Small Business Opportunity – Navy Small Combatant Effort Cranks Up

Original Article – Defense News

WASHINGTON — The US Navy ended nearly a year of speculation on Dec. 11 about what form the new small surface combatant would take with the announcement that it would move ahead with variants of both littoral combat ship designs.

But that was only the beginning of a process to turn those ideas into a formal ship development and procurement program. Now, the holidays are over, and the service is getting to work.

“We’re standing up a program office for the small surface combatant,” Sean Stackley, the Navy’s top acquisition official, told reporters Jan. 7. “The program office for the small surface combatant will be inside the program office for LCS,” working under Rear Adm. Brian Antonio, the LCS program executive at Naval Sea Systems Command (NAVSEA).

No date has been set to start up the effort. “But we’re working it, it’s high priority,” he said.

“We’ve gone from ‘here’s the concept,’ now we have to go through the formal requirements review board … to define requirements in terms of updating the capabilities document,” Stackley explained.

“We’ve got go through systems selections. We’ve said we’re going to have an over-the-horizon surface-to-surface missile, now we have to go through and define the specific requirements to lead to a system selection that will then lead to the technical data packages,” he said.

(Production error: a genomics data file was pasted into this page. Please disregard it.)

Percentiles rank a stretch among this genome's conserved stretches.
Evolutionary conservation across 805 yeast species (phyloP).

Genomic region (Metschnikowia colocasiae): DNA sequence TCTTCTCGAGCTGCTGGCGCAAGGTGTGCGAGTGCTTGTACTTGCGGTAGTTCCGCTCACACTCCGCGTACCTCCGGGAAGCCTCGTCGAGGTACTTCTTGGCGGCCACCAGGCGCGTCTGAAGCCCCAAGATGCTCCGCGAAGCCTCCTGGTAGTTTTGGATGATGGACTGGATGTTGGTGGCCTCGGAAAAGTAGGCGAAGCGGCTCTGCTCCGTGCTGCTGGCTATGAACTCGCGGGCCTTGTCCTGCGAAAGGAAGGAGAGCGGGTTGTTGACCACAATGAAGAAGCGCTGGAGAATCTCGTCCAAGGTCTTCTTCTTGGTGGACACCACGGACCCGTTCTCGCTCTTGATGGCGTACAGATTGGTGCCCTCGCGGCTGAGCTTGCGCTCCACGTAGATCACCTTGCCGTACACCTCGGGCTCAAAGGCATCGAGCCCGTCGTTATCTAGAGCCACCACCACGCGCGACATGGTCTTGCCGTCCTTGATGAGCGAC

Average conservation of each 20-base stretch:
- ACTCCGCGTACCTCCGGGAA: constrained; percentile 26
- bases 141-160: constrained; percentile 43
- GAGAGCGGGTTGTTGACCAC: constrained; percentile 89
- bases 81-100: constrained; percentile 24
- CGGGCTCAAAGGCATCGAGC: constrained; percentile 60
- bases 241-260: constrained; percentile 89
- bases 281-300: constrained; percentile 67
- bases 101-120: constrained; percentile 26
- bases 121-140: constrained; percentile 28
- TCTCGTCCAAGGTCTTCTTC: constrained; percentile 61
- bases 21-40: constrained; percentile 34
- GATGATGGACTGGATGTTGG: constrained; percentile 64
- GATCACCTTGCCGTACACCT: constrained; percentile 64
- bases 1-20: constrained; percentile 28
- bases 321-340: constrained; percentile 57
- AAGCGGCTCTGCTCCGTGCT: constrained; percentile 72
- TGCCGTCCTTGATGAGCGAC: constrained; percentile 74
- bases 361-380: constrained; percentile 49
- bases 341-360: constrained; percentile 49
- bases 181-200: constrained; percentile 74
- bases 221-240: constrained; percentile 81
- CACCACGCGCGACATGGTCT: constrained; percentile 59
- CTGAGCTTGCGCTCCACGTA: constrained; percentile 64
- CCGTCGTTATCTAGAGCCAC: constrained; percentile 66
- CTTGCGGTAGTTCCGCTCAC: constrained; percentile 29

The acquisition strategy for the new ship — dubbed the modified LCS — is still in development.

“I would just say we’re working the details,” Stackley said. The document, about 80 pages long, will “lay out everything from the terms and conditions you’re going to put into contracts, how you’re going to compete it, what your small business plan is, all the details.”

Those details won’t be ready in time for the fiscal 2016 budget submission, due to be sent to Congress Feb. 2. But documents included in the budget, he said, will “lay out the years we’re going to procure the ships. It’ll have content in terms of the capabilities of the ships, the dollars that go against it, things of that nature.”

The Navy is not formally calling the new ship a small surface combatant, although that was the term used by Defense Secretary Chuck Hagel in February when he ordered the service to choose a new ship “generally consistent with the capabilities of a frigate” to follow the LCS. Stackley and Adm. Jon Greenert, chief of naval operations, called the new ship a modified LCS in their Dec. 11 press briefing on the decision.

Now, when using the term small surface combatant, Stackley said. “That’s lower-case letters — small surface combatant. That’s not a nomenclature.”

The “modified” term isn’t yet official either. “The term ‘modified LCS’ was to distinguish that surface combatant from some other existing design, from a new design,” he explained. Discussions are ongoing, he said, about what the new ship will be called.

What About the Missile?

The Navy has specified that the new ships will have an “over the horizon” surface-to-surface missile, but there is a great variety of such missiles on the world market, and it’s unclear what the service is looking for.